At the south eastern tip of Leicestershire is the village of Great Easton set in the Welland valley. It is located in the extreme south-east of the county and is very close to the borders with Northamptonshire and Rutland. It is just south of the Eyebrook Reservoir. This village had a recorded population of 558 in the census of 2001. The church of St Andrew sits on the high ground on the edge of the village and from the south porch there are fine views over the Welland valley and village itself.
The earliest parts of the church date from the 13th century, and the structure probably replaced an earlier Norman church built on the site. There are some herringbone masonry which is evident in the west wall, north of the tower which dates from the late Norman period. It is built of ironstone with some grey limestone dressings. The church consists of a west tower with broach spire, nave, north & south aisles, vestry and chancel.
In 1864-66 Ewan Christian completed a restoration of the church and although the tower and broach-spire were rebuilt he faithfully kept the original plan and this dates from the last 13th century. The only change was the enlargement of the arch to the nave.
The tower has angle buttresses, lancets, and as bell-openings pairs of two-light openings with continuous mouldings and bar tracery. There are also around the openings shafts with arches carrying dogtooth ornamentation. The boaches originally held pinnacles but these have now gone.
The north aisle also dates from the 13th century with its narrow doorway and east lancet. The south aisle is later, and the clerestory is perpendicular and dates probably from the 15th century. Most of the windows also date from this period. The vestry was added in 1906.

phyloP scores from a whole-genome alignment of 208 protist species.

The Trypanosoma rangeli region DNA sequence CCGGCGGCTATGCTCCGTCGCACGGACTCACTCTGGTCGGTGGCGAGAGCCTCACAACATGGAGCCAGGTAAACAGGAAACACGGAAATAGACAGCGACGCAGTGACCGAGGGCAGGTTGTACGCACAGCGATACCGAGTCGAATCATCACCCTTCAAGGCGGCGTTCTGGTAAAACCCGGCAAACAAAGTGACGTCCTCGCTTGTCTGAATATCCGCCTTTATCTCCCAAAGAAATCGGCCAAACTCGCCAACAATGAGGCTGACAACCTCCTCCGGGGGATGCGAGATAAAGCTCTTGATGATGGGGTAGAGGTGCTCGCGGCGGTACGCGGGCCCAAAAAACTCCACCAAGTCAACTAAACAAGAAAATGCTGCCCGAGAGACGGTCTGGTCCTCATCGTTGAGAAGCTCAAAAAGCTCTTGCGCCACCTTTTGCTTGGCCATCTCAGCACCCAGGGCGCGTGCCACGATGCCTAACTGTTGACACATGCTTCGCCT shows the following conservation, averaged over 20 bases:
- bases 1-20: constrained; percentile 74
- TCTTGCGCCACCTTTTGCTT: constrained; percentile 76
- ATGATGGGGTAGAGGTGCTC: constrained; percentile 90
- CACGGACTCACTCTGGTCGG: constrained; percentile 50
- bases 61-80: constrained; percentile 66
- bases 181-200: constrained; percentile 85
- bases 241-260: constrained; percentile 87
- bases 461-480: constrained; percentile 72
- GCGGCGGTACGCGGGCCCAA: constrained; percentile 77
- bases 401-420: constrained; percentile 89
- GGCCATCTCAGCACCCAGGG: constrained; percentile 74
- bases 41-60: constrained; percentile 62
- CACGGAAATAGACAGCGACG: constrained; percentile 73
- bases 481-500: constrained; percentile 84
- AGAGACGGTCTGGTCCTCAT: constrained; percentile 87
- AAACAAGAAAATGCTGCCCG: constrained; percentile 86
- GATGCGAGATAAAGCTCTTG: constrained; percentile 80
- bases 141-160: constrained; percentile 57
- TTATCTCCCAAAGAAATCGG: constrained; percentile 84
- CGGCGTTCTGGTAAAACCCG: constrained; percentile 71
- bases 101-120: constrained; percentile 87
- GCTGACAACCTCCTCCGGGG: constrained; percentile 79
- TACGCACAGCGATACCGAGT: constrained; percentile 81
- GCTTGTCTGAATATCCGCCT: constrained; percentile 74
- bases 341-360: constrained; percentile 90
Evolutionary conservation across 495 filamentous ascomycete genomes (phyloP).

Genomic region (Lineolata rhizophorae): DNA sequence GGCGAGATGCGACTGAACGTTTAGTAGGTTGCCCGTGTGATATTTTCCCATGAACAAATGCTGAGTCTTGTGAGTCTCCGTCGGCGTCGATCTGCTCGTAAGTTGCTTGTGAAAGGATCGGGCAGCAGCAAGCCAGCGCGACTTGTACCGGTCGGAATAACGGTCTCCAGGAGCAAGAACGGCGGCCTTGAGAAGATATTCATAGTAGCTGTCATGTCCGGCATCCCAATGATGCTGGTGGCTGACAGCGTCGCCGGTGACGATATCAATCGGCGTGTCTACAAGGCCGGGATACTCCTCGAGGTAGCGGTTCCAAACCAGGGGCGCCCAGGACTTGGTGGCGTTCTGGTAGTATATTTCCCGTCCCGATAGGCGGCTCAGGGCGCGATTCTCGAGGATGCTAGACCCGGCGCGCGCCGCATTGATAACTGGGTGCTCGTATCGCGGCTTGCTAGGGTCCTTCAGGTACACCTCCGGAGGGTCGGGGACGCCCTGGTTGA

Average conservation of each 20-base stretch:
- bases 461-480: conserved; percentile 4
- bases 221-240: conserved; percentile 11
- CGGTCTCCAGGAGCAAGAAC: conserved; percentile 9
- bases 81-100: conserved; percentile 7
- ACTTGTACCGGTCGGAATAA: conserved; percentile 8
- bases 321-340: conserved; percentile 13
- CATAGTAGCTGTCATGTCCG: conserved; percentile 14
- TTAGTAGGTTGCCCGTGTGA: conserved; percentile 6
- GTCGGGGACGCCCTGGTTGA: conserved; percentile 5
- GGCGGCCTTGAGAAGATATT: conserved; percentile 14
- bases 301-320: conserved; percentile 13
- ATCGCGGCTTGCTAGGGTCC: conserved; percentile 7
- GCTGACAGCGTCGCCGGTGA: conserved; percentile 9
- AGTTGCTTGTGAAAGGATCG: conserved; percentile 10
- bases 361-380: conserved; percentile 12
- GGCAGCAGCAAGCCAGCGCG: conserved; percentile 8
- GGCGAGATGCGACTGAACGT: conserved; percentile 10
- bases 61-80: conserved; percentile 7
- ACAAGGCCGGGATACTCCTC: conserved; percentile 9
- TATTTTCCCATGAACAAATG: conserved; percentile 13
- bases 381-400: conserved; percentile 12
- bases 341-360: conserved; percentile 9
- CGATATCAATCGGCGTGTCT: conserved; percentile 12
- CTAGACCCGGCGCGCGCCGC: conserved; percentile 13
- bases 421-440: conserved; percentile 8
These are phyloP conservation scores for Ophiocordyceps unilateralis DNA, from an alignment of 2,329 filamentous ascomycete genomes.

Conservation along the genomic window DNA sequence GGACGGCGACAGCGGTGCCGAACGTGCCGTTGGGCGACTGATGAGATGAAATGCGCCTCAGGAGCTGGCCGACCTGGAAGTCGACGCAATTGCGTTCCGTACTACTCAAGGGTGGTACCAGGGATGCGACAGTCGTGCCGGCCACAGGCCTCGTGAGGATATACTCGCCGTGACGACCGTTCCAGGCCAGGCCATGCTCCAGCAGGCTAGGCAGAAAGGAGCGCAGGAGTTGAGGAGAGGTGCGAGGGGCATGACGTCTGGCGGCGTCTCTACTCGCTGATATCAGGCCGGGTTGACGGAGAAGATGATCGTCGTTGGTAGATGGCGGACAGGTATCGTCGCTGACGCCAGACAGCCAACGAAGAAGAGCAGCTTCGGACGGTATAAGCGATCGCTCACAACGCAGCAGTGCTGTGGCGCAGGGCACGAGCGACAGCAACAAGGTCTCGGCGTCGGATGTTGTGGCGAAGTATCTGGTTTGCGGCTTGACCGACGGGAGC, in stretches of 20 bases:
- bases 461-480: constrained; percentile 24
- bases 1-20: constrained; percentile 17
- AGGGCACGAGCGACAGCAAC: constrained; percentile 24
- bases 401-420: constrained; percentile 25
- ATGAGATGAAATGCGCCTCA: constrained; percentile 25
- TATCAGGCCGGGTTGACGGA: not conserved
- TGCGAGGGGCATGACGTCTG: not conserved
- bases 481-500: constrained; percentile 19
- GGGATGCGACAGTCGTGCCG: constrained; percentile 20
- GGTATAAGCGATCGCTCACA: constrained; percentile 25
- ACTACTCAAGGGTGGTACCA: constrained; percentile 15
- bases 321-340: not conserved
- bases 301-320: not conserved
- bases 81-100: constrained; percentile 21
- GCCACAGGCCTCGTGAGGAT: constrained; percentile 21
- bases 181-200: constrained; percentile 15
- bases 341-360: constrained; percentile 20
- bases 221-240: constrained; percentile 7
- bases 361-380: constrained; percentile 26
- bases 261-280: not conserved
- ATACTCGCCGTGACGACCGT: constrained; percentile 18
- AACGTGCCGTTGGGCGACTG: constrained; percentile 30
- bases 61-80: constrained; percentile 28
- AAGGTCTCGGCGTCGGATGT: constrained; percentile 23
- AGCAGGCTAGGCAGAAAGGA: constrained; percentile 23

The tower houses six bells and were rehung in 1998. A new treble bell was added in 1997, and the original five bells were all cast in 1684 by Henry and Mathew Bagley of Chacombe, Northants. The tenor bell weighs 9cwt and has the inscription ‘I To The Church The Living Call And To The Grave Do I Summon All’.
I did not have a good visit to the church as it was winter and the day was cloudy making it extremely dim inside and I could not locate the light switch (probably locked away as many churches now do this). So the resulting photographs are not to my usual standard. This may require a return visit.
The church has a commanding position over the Welland valley and although it does not have any great monuments or much of architectural merit (apart from the fine tower and broached spire) if you are in the area it is worth a look inside. The church is thankfully usually open and there are facilities in the village. However the only pub I visited did not serve food a rarity indeed in these days. So if you need more than a refreshing drink I would visit nearby Lyddington where there a number of pubs serving food.
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